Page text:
ARE the banks lending or not? This is a frequent debate held in Ireland at the current time.
The banks say that they are open for business, while lobby groups such as the Irish Small and Medium Enterprises (ISME) continue to believe that credit supply is still very much an issue for their members.
Both believe they have justifiable evidence to back up their claims, but both cannot be right.
The banks, specifically the pillar banks (AIB and Bank of Ireland), point to the latest review from the Credit Review Office by John Trethowan for support in their claims.
That report stated that both pillar banks achieved their €3bn lending targets in 2011.
Late last month though the Central Bank stated that new lending to SMEs among all the banks resident in Ireland amounted to only €3.1bn.
The large discrepancy between the two sets of numbers can be partly explained by the fact that it is comparing apples with oranges.
First of all, the €3bn target set for AIB and Bank of Ireland refers to sanctions for loans, whether or not they are drawn down.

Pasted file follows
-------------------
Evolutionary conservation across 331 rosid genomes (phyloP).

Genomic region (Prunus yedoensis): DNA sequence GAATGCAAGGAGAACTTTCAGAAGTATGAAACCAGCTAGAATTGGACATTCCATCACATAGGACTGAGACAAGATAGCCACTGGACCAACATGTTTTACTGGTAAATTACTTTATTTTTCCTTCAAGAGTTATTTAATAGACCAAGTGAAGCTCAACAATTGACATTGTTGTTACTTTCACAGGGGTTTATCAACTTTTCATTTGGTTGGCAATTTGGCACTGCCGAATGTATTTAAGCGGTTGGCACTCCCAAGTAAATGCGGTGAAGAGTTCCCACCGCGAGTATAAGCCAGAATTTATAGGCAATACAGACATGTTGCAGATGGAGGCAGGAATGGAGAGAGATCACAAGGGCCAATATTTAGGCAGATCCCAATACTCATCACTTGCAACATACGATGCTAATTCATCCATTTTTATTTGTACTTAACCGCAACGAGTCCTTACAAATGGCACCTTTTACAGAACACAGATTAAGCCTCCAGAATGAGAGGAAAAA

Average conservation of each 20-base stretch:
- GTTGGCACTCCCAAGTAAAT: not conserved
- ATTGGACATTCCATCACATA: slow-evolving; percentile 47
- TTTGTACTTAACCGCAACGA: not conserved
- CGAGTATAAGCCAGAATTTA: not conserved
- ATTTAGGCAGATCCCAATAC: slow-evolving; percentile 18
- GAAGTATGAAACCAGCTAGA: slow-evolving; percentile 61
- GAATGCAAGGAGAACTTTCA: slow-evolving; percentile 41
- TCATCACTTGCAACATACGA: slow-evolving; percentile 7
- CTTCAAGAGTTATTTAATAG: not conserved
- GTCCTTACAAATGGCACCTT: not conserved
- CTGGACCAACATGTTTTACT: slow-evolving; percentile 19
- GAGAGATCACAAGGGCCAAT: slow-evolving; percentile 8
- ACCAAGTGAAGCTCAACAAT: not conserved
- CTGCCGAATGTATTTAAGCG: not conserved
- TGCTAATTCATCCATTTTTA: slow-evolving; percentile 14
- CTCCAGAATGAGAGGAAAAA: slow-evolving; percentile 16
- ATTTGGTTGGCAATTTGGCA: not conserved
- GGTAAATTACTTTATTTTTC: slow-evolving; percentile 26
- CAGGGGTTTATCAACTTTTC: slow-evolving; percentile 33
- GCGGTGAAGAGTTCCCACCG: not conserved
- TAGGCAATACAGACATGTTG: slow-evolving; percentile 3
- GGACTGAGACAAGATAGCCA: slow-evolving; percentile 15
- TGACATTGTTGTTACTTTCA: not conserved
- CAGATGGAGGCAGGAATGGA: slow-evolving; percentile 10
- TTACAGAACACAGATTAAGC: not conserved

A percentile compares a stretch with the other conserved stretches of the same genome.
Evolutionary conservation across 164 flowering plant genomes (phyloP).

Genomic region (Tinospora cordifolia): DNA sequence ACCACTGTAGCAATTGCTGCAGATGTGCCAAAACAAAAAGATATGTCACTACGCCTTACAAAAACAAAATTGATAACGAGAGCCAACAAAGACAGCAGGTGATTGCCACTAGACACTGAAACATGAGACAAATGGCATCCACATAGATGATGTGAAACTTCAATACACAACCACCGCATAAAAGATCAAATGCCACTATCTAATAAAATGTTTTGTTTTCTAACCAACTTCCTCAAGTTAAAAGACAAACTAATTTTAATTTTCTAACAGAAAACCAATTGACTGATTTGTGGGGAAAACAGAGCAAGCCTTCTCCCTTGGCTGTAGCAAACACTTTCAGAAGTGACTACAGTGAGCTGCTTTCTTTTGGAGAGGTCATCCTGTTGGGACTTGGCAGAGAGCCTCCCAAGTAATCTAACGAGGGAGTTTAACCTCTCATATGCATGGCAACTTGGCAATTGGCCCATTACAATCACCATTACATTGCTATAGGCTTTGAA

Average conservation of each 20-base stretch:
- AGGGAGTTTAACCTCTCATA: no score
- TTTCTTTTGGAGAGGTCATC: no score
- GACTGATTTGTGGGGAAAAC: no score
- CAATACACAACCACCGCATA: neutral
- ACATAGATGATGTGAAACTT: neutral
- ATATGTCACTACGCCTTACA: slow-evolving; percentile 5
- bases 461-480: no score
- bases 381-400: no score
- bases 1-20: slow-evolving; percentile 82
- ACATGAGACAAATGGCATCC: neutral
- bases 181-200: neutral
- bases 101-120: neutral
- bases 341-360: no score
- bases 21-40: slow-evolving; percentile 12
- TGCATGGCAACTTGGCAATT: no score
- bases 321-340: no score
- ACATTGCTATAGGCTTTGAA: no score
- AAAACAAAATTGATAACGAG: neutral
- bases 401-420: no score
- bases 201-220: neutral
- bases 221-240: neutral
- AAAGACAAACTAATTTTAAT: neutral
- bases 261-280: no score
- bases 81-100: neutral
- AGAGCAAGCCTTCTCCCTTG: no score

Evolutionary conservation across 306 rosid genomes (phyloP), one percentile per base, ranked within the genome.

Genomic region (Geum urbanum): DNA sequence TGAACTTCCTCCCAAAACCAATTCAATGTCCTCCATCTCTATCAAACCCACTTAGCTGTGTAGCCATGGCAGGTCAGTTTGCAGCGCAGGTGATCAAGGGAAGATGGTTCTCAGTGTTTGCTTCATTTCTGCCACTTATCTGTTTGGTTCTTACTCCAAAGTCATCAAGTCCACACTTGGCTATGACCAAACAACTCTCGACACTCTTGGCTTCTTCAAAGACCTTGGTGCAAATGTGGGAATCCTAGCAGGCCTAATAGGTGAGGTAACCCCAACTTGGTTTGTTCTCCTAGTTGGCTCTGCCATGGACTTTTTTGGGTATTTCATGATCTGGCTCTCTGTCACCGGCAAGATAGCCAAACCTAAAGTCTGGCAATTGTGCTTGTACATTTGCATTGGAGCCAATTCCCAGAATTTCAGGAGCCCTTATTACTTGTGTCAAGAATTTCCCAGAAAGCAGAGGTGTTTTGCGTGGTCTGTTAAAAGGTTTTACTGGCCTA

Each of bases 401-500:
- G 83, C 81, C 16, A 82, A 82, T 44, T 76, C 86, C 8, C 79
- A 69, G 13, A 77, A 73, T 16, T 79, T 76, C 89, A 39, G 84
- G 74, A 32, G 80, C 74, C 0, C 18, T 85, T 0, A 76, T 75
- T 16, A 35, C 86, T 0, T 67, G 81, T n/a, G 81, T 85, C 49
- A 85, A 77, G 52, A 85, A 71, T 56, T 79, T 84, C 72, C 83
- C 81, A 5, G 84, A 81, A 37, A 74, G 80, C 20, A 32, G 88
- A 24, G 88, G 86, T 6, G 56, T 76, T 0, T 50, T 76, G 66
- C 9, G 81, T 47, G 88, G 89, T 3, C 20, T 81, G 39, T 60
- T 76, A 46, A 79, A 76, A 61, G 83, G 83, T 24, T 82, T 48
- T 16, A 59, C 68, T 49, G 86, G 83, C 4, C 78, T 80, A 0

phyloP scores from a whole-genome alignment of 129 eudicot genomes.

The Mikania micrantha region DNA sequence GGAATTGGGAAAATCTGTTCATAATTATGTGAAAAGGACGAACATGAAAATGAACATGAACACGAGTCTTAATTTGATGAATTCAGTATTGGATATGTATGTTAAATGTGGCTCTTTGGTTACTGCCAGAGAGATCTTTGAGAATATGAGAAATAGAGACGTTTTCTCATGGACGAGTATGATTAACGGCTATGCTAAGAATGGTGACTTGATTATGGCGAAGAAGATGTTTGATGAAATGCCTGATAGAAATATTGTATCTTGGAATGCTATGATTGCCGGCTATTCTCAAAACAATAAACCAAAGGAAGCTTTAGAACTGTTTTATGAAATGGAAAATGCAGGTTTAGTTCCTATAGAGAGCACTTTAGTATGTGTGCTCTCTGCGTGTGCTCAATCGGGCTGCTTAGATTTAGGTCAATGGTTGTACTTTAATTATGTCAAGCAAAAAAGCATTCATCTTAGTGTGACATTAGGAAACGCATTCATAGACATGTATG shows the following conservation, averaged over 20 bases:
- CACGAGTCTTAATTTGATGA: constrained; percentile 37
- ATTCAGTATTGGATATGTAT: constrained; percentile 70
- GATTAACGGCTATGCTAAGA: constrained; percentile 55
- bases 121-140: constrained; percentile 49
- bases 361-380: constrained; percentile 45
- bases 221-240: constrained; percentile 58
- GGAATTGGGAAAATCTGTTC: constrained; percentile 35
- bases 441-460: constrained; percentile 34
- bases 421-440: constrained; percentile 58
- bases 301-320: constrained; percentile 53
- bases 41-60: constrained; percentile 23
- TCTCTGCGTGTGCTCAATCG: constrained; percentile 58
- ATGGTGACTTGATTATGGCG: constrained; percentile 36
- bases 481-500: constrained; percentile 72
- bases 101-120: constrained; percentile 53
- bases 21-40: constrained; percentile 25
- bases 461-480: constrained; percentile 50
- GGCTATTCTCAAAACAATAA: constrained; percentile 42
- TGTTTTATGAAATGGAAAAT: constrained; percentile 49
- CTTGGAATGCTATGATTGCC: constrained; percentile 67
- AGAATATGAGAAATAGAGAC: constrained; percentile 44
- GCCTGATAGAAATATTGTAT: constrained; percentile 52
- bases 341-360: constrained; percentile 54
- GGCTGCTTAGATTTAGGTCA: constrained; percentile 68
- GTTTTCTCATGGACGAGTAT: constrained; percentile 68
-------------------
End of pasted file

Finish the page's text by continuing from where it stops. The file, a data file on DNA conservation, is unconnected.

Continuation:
Secondly, restructuring of existing loans is counted as a "new loan" in the €3bn targets.
In fact, John Trethowan recognises that the majority of the €3bn in new loan sanctions were in fact restructuring of existing loans.
It is little wonder then that policymakers were somewhat confused at a recent Oireachtas Committee hearing where CSO and Central Bank representatives were asked to present on the topic of lending to SMEs.
The Central Bank data is quite clear on the issue. New lending is defined as either a new loan or an existing loan where a restructuring leads to an increase in the amount of principal owed.
Access to revolving facilities (working capital etc.) is important, but the Central Bank method of calculation tells us more about the role that credit is playing in economic recovery in Ireland.
It's high time that the targets for lending were set in a more transparent way so that the public can get a true picture of the scale of new lending being provided by the banks.